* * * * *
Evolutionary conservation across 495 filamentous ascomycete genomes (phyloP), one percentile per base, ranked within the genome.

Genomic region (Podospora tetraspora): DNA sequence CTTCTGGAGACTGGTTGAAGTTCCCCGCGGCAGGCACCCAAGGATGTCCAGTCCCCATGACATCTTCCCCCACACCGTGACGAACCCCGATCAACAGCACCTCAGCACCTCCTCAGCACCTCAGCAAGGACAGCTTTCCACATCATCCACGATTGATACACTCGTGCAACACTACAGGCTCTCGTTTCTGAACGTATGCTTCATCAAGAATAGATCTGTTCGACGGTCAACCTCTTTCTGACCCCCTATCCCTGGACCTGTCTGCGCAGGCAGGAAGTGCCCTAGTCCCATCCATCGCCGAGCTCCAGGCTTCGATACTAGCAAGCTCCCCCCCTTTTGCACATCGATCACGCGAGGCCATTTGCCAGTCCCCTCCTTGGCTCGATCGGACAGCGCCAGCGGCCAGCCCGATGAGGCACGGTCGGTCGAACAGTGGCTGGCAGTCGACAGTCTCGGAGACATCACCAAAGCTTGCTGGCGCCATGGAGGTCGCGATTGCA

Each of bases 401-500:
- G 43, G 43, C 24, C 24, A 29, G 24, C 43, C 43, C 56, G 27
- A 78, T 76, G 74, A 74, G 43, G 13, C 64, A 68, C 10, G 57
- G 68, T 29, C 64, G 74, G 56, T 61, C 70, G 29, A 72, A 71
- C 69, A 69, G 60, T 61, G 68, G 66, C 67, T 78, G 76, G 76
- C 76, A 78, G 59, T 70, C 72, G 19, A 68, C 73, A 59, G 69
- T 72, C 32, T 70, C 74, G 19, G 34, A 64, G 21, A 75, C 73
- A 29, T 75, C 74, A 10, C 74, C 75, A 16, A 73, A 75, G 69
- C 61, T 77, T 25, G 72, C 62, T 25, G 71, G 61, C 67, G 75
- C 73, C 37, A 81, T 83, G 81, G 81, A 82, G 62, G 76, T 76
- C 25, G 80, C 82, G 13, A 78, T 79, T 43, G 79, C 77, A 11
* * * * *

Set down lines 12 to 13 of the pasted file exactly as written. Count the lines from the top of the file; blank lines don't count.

- C 73, C 37, A 81, T 83, G 81, G 81, A 82, G 62, G 76, T 76
- C 25, G 80, C 82, G 13, A 78, T 79, T 43, G 79, C 77, A 11